14 Jul Hermeticism and the History of Science
In today’s world, being scientifically and politically correct is something that – if you want to be taken seriously – you have to be very proficient in. To not cite your sources (especially when discussing things that are not as socially acceptable, such as quantum energy or the power of meditation) will get you blacklisted as purporting “fake news”, and you will generally be viewed as untrustworthy. Trust us on this one, we’ve been through it.
It’s understandable, because anyone can publish anything on the internet – and if it “sounds” especially good it could become widely shared, only to get smacked down later by another large news organization who has more “social credibility”. This seems to be a common theme especially as it relates to the more “esoteric” topics out there. For example, the New England Journal of Medicine has posted findings about ultrasonic sounds being used to treat forms of tumors, and the US Library of Medicine has done studies on the effects of music on stress in the body… but then we have Bill Nye, who recently in his new TV series, talked down towards forms of sound healing and practically calls it pseudo-science garbage with no redeeming value, and people believe Bill as he has more public notoriety.
But why talk about this you may ask? Well, besides the fact that we would like to state that each and every article, video, and publication on this website is fully sourced with the most credible links and information we can find, we would actually like to get to a deeper root of this “scientific credibility” discussion by taking a look at the roots of science itself. The reason why this is so fascinating is that the basis of modern science and the rational universe actually stems from a strain of significantly more esoteric thought than what is accepted by the modern scientific community. This connection isn’t difficult to see either, it just appears to have been hidden under the rug a little bit.
And so, we’re going to step back into our history and look at a few different periods of time, including the ancient Egyptians and Greeks, and the Dark Ages so see how we came to our current understanding of Science and how practices like mysticism really fits back into this picture.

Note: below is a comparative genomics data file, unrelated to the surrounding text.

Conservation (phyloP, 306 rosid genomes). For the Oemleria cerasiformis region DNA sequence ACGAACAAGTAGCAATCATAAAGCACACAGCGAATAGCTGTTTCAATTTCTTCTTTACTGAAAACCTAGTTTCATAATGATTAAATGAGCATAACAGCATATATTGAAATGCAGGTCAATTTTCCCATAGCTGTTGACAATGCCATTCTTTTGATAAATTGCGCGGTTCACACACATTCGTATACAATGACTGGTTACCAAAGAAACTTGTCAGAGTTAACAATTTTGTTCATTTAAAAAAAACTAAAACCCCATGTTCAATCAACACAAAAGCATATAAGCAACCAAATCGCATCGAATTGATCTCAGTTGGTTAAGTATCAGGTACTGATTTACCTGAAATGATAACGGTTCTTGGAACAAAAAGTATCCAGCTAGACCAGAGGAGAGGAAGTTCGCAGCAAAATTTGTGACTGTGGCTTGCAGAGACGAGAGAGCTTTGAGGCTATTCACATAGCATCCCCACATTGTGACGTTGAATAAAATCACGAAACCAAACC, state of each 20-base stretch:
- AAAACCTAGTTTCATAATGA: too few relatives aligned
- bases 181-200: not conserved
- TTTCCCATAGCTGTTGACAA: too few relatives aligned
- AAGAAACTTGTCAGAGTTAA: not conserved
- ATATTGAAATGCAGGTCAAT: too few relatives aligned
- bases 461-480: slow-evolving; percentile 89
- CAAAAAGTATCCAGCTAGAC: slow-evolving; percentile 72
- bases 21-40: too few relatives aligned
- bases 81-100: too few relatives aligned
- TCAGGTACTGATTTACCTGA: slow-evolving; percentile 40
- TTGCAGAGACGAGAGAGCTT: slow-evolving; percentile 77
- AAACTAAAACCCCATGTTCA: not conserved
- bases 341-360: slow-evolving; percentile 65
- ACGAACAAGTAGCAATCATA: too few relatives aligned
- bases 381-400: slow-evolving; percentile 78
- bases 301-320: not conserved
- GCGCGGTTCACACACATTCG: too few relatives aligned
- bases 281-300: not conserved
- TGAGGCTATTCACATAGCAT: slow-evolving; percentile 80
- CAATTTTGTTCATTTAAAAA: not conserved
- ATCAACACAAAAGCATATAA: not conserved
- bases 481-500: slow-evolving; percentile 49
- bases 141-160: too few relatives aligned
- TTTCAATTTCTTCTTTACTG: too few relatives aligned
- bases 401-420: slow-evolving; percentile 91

To be fair, the ancient Greeks are most often credited with being the first “scientists”, although these were not the same as scientists in the modern sense. These men were more along the line of philosophers, but still shared a basic common thread to the modern scientists, being that the greeks realized it was possible to find regularities and patterns in nature, and that by revealing such patterns they could unlock the secrets of the universe and God.
What’s remarkable about the ancient Greeks was that their entire culture emerged because of a man named Pythagoras, who is attributed as the father of ancient Greece itself. Yet, in his younger years, it is written that he travelled to Egypt and spent 22 years immersing himself in the Egyptian mysteries, before spending another 12 years in Babylon training under the Magi and becoming an Oracle of the Chaldean Mysteries.
These ‘Mysteries’ were the overarching name of many ancient schools which taught about fundamental aspects of the universe and the nature of consciousness. They were called mysteries because they were shrouded in secrecy, believing that divine knowledge was sacred only be imparted to a genuine seeker of information, otherwise it becomes trampled underfoot of the developing world.
After returning to his homeland, he began his own mystery school and began teaching many familiar concepts, such as mathematics, astronomy, as well as sound and vibration theory. The work he did here ultimately paved the way for the establishment of Ancient Greece as we know it today. Pythagoras may be observed as a bit of an ancient scientist, but if anyone were to see him today, they would probably think him more of an old hippy-mystic type; In fact, one writing describes him wearing particularly flamboyant clothing:
Aelian tells us of Pythagoras’ gold crown, white clothing, and trousers. This has been interpreted as the traditional clothing of an Ionian poet by some scholars, but Burkert, W in his book “Lore and Science in Ancient Pythagoreanism” (p165), notes that “in exactly the same attire, the highest God, lord of death and rebirth appears in the ‘Mithras liturgy.’ It is likely therefore that the account of Pythagoras’ costume is meant to portray him as an initiate [of the Egyptian Mysteries].
“The Mysteries of Eleusis” by D’Alviella, G. (p114)
And even more astounding, Pythagoras was then described basically as Jesus, yet more than 500 years before! No joke, Pythagoras was written as being:
- Born of a Virgin
- Calmed the stormy seas
- Walked on Water
- Healed the Sick
- And Raised the Dead